A: No, they haven’t increased exponentially. What’s interesting is that in regard to mass shootings — not just in schools, but mass shootings where at least four people were killed — there were a total of six over the past 10 years: The one at Northern Illinois University in 2008; Oakland (Oikos University) and Newtown in 2012; the Elliot Rodger incident in 2014; another incident in Maryville, Washington that year; then the Roseburg, Oregon shooting (Umpqua Community College). That’s only up to the end of 2017, not including 2018. Out of those six, two were at K-12 schools: Newtown and the one in Maryville, Washington. So what’s interesting about this current year — and as a statistician, it’s dangerous to make an inference about only two events — but what’s interesting is that over the past 10 years, we had only six mass shootings, and in the first five months of 2018, we’ve had two.

Q: Do you have any idea why this might be happening?

A: It might be partially contagion playing a role. And even though analysis shows there was this approximately two-week contagion period (within which a shooting happens and someone else is inspired to copy it), some events inspire similar ones long past the dates at which they occurred. There was evidence this latest shooter (at Santa Fe High School in Santa Fe, Texas) dressed like the Columbine shooter (he wore a black trench coat).

So he clearly had some inspiration from the Columbine event, even though it was long past. So then the question isn’t what event inspired them, but what was the straw that broke the camel’s back? What led them to perpetrate on the day that they did? It could be the media effect, that they were exposed to media stories about an event that happened in the relatively recent past that perhaps consciously or subconsciously influenced them to ideate this thing. We don’t know what inspired the Parkland shooter to suddenly snap on the day he did. But contagion may be playing a role. And there is an increasing access to weaponry. In the case of this latest shooting in Santa Fe, it involved a shotgun and a revolver; it certainly wasn’t an automatic weapon. But in the case of Parkland, a young teenager was able to get a hold of very high-powered weaponry, very easily. If you go back 10–15 years, that kind of weaponry was not as easily available.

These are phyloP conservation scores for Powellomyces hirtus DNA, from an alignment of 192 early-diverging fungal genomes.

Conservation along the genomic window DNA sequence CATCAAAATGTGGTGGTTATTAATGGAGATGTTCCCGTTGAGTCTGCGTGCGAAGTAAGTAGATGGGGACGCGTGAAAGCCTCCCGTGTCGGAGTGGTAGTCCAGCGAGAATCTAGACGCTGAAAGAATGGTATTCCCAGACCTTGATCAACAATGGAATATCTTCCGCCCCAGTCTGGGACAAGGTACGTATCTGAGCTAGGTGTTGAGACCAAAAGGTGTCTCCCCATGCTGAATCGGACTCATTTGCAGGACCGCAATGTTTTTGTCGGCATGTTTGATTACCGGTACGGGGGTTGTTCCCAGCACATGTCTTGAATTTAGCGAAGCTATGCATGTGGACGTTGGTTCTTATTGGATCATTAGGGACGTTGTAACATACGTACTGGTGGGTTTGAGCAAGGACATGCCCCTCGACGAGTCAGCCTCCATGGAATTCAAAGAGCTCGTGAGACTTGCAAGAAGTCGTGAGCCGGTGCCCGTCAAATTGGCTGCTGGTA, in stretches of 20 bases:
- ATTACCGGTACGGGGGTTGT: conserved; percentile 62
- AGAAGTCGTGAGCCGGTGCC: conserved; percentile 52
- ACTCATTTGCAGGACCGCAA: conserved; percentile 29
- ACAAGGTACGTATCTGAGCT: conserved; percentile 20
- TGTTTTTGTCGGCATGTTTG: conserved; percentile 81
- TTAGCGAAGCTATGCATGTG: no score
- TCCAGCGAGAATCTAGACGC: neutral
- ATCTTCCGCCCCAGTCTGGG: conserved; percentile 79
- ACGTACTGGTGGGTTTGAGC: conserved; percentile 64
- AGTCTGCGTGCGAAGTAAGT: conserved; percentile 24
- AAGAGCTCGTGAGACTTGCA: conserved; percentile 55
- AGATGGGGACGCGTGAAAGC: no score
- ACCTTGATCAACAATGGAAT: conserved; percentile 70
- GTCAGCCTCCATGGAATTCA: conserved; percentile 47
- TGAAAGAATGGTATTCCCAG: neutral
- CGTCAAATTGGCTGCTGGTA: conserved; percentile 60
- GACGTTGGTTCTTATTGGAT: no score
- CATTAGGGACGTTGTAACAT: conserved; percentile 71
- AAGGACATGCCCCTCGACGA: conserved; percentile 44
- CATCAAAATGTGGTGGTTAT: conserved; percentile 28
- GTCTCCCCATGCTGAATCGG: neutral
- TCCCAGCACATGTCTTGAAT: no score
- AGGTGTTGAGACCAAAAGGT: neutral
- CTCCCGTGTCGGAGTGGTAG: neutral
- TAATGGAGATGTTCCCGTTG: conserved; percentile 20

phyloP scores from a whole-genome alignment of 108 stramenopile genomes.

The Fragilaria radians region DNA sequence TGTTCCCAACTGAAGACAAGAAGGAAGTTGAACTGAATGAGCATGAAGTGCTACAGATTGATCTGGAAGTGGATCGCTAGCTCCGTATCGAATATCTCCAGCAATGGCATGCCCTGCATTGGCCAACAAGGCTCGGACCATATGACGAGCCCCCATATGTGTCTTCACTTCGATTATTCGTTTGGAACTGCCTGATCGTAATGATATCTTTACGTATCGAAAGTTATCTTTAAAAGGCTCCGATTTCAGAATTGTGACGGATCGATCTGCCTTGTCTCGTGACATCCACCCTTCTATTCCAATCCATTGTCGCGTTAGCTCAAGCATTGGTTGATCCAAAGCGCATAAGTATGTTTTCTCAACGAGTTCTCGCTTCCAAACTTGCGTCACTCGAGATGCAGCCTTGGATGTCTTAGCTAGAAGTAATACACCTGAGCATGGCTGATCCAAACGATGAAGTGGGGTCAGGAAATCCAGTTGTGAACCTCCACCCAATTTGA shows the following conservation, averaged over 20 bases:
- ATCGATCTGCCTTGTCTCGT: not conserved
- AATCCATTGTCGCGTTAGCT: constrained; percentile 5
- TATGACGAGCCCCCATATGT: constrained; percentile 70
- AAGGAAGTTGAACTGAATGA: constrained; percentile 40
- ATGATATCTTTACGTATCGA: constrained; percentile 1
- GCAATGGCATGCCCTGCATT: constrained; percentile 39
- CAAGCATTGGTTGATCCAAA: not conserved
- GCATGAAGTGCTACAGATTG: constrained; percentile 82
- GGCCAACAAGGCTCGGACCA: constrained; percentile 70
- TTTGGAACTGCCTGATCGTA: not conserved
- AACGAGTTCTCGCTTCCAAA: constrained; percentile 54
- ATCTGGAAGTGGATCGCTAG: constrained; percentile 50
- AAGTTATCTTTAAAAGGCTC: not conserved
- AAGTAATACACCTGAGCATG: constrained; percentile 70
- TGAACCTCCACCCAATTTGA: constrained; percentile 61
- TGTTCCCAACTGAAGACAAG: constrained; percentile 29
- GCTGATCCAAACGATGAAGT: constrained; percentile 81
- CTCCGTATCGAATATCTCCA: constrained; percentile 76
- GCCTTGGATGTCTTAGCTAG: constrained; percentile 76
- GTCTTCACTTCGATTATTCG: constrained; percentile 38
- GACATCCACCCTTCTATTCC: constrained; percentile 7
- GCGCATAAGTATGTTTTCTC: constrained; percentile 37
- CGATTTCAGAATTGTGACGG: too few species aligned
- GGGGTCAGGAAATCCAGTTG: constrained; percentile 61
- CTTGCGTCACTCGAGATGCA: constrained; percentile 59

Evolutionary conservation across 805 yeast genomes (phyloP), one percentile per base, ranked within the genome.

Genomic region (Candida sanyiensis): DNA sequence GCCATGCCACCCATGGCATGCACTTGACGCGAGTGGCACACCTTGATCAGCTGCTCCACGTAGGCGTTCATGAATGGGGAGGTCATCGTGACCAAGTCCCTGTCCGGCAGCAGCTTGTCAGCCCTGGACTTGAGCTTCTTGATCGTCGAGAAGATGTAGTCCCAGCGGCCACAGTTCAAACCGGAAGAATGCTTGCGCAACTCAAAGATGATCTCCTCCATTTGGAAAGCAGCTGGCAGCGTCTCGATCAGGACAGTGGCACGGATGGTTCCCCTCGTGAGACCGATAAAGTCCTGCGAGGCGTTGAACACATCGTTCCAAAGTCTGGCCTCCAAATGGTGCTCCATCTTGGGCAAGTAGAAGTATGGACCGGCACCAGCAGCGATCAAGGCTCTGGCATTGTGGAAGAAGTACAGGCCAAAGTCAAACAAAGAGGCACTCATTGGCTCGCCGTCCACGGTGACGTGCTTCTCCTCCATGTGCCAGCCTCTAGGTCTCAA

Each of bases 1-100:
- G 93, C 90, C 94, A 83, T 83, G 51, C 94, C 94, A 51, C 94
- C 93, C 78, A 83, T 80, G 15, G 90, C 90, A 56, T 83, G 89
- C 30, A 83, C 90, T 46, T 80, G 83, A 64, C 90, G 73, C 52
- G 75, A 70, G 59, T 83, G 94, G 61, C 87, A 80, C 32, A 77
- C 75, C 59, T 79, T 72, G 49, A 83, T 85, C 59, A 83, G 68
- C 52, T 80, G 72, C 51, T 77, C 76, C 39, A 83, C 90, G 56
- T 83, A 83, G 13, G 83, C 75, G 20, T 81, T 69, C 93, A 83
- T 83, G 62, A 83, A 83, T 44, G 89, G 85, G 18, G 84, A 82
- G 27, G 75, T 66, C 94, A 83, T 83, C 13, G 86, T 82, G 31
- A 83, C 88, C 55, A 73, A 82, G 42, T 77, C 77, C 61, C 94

Q: Are there similarities in mass shootings in terms of the type of people who perpetrate them and how they are perpetrated? Or is that a misconception?

A: One thing we do know is that there is this misconception that most mass shooters are white. They’re certainly male; the overwhelming majority are male. But there is a misconception that they are overwhelmingly white. That is not true. Their ethnic and racial mix is approximately what you find in the general public.

As far as how they’re perpetrated, there are very few people in the U.S. looking at these issues, and the reason for that is there is a real lack of federal funding for it. Since the 1990s there has been a congressional moratorium preventing federal funding from going to the CDC for any kind of study that might by default promote gun control. If you are a researcher looking at the cause and effects of these events, one of the things you’re going to look at is not just demographics but availability of types of firearms that were used. And that’s what Congress is saying researchers cannot look at. That has had a huge suppressive effect on this research. When you have this dearth of funding, there’s a whole bunch of things that need to be looked at that can't. The other problem is a lack of data on anything to do with firearms. For years there’s been pressure from gun lobbyists to suppress any data that might be able to inform what kinds of guns are out there and how they’re being used.